Many of the buildings were also constructed to meet strict standards for nuclear safety, and aggressive wildfires were taken into account, lab spokesman Kevin Roark said.

"We'll pre-treat with foam if necessary, but we really want the buildings to stand on their own for the most part. That is exactly how they've been designed. Especially the ones holding anything that is of high value or high risk," said Los Alamos County Assistant Fire Chief Mike Thompson.

Teams from the National Nuclear Security Administration's Radiological Assistance Program were headed to the scene to help assess any hazards.

Lab officials said they were closely watching at least 60 air monitors for radiation and other hazards. The New Mexico Environment Department was also monitoring the air, and Udall said he asked the U.S. Environmental Protection Agency to do the same.

The lab has been shut down because of the fire, but authorities said the disruption is unlikely to affect any key experiments. The lab will be closed at least through Wednesday.

The wildfire has destroyed 30 structures near Los Alamos, stirring memories of a devastating blaze in May 2000 that wrecked hundreds of homes and other buildings. About 12,500 residents in and around Los Alamos have been evacuated, an orderly exit that didn't even cause a traffic accident.

Investigators do not know what sparked the fire, although downed power lines were suspected.

The streets of Los Alamos were empty with the exception of emergency vehicles and National Guard Humvees. There were signs that homeowners had left prepared: Propane bottles were placed at the front of driveways and cars were left in the middle of parking lots, away from anything flammable.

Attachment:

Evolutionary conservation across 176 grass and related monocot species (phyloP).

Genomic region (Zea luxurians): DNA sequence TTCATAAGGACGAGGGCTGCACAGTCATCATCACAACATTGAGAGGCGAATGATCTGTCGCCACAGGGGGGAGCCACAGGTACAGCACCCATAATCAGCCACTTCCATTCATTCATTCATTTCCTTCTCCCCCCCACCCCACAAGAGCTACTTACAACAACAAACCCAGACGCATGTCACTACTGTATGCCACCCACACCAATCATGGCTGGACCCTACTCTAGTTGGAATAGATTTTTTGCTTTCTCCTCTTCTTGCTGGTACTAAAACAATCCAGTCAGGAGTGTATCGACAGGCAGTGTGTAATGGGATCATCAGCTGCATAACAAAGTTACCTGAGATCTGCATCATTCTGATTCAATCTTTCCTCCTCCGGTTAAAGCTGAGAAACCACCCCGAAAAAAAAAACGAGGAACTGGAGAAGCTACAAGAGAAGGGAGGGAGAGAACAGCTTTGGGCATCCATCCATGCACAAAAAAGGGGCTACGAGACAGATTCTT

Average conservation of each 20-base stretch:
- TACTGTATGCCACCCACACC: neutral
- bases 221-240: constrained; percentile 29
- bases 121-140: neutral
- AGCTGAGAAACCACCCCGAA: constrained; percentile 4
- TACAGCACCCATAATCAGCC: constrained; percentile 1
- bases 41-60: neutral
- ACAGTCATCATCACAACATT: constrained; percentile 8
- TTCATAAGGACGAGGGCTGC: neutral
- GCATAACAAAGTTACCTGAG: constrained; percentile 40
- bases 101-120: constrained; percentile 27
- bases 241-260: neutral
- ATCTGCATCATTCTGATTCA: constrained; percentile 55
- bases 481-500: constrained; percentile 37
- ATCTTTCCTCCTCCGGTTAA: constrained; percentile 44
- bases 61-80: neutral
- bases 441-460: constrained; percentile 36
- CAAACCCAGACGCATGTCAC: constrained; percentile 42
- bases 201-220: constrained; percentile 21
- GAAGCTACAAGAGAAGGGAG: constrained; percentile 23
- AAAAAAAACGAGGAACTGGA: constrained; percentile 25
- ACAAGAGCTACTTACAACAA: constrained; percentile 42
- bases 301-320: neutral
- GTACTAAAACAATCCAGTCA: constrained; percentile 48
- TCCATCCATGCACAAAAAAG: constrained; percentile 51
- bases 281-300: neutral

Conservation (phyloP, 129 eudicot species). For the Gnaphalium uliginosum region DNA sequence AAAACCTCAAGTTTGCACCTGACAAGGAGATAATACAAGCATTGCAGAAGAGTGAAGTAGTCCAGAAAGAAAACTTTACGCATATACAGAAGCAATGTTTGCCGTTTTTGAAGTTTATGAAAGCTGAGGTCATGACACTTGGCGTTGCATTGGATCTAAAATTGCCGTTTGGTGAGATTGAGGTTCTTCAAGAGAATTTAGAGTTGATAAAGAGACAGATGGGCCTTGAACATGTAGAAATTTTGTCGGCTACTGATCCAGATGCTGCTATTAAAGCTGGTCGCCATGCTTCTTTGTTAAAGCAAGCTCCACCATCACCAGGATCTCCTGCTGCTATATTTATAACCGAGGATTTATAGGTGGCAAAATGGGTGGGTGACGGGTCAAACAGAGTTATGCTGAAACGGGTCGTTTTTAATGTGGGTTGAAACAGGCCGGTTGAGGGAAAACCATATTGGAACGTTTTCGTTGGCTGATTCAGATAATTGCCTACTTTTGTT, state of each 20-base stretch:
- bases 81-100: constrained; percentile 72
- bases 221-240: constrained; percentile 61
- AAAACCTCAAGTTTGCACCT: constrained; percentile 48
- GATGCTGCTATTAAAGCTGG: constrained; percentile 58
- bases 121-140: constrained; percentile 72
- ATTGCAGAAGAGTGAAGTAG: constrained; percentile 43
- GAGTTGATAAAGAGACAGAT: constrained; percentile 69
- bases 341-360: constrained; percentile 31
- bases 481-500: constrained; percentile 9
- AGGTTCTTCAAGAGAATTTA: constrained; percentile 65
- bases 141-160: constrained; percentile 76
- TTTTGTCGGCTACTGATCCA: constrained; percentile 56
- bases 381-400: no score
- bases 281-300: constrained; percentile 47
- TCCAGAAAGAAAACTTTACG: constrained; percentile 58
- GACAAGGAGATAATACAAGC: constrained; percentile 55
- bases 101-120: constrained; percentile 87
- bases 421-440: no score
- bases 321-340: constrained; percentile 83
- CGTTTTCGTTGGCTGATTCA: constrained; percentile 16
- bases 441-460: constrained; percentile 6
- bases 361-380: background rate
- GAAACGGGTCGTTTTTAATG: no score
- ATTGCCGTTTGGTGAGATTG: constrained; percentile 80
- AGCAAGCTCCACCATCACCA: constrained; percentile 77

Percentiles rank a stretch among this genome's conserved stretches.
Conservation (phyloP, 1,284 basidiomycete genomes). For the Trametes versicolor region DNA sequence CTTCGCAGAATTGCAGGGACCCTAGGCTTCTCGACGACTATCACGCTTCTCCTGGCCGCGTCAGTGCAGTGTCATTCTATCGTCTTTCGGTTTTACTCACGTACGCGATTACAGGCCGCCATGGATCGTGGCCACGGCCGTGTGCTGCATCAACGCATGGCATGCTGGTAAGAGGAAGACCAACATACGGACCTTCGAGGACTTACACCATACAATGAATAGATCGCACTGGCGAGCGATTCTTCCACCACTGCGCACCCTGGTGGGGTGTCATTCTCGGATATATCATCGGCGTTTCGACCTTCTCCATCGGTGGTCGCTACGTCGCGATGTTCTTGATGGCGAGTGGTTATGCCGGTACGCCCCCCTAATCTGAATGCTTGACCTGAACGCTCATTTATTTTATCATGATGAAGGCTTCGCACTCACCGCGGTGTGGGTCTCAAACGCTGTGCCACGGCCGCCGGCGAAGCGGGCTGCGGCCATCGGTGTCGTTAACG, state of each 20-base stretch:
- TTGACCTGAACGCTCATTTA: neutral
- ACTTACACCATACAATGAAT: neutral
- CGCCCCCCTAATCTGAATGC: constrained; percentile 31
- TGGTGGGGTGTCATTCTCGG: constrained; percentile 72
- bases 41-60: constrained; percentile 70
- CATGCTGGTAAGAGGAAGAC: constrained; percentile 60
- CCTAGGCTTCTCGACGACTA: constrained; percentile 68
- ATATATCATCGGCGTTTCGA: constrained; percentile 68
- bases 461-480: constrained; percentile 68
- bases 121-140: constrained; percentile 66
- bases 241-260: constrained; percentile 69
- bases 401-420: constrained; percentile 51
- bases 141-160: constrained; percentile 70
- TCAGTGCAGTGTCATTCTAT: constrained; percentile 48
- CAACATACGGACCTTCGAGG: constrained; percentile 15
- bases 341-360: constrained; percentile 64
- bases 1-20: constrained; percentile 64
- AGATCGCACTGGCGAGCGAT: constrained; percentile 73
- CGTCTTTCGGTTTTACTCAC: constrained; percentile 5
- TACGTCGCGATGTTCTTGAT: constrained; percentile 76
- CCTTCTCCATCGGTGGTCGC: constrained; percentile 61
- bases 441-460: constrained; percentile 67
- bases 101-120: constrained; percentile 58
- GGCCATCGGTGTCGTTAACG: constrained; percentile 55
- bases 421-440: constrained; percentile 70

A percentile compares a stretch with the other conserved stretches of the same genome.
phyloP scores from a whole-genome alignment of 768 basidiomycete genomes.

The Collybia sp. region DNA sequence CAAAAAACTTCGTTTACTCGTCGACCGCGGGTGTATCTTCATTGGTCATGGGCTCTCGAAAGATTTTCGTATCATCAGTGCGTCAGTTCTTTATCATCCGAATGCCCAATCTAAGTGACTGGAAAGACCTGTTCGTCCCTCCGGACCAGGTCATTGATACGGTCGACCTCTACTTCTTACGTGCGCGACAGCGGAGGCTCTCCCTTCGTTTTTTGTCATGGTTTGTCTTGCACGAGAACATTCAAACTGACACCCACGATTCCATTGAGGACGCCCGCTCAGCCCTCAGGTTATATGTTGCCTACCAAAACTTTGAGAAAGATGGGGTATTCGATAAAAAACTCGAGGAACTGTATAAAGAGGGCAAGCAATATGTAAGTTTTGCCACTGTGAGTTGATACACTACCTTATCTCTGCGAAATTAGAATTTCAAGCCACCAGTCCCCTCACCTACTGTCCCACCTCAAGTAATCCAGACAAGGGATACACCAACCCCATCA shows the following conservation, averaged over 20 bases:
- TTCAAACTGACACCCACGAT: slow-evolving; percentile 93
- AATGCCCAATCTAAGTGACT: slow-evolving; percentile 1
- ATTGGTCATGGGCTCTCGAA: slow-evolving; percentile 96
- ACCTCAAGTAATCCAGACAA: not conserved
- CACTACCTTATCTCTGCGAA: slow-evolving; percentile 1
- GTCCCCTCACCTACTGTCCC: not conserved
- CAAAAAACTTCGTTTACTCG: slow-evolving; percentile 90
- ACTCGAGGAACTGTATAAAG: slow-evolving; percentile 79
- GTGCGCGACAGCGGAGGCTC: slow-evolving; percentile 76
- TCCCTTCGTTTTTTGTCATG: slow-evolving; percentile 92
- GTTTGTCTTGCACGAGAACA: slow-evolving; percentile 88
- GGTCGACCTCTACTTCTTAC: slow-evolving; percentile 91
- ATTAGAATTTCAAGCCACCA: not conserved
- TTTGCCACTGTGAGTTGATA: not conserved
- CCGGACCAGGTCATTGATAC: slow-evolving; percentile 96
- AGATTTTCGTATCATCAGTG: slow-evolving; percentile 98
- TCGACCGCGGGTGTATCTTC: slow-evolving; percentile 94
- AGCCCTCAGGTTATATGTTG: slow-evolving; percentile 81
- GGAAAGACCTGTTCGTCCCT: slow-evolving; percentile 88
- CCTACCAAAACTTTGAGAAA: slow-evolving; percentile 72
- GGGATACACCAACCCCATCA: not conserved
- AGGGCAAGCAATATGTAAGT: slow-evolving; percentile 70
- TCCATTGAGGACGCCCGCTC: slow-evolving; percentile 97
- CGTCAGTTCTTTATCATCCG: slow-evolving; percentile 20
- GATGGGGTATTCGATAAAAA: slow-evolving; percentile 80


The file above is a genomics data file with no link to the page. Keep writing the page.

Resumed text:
Some residents decided to wait out the fire, including Mark Smith, a chemical engineer at Los Alamos. He said he was not worried about flames reaching the lab's sensitive materials.

"The risk of exposure is so small," he said. "I wouldn't sit here and inhale plutonium. I may be crazy, but I'm not dumb."


Reuters: Zelie Pollon - June 28, 2011

LOS ALAMOS, N.M., June 28 (Reuters) - New Mexico fire managers scrambled on Tuesday to reinforce crews battling a third day against an out-of-control blaze at the edge of one of the nation's top nuclear weapons production centers.

The fire's leading edge burned to within a few miles (kilometres) of a dump site where some 20,000 barrels of plutonium-contaminated waste is stored at the Los Alamos National Laboratory, fire officials said.

Officials for the government-run lab said the stored waste is considered low-level radioactive material and remains a safe distance from the fire in an area cleared of trees and other vegetation.

Carl Beard, director of operations for the lab, said there has been no release of radioactive or hazardous materials into the environment and there was no immediate threat to public safety, "even in these extreme conditions."

The fire, believed to have been ignited Sunday by a fallen power line, has consumed nearly 61,000 acres (24,580 hectares) of thick, pine woodlands in the Santa Fe National Forest, which surrounds the lab complex and adjacent town of Los Alamos on three sides.

Tucker said he feared the so-called Las Conchas Fire, whipped by high, rapidly shifting winds, could soon double or triple in size.

"I seriously believe it could go to 100,000 acres (40,470 hectares)," he said at a news briefing. "We have fire all around the lab. It's a road away."

A small offshoot of the blaze jumped State Highway 4 onto the lab grounds on Monday, burning about an acre of property before it was extinguished about two hours later.


More than 300 firefighters, backed up by a fleet of seven water-dropping helicopters, battled the blaze, as fire managers scurried to bring in additional ground crews.

Lab officials also called in teams late Monday to monitor air quality, with high-volume air samplers ready to deploy. Hundreds of National Guard troops have been dispatched to back up law enforcement in the area.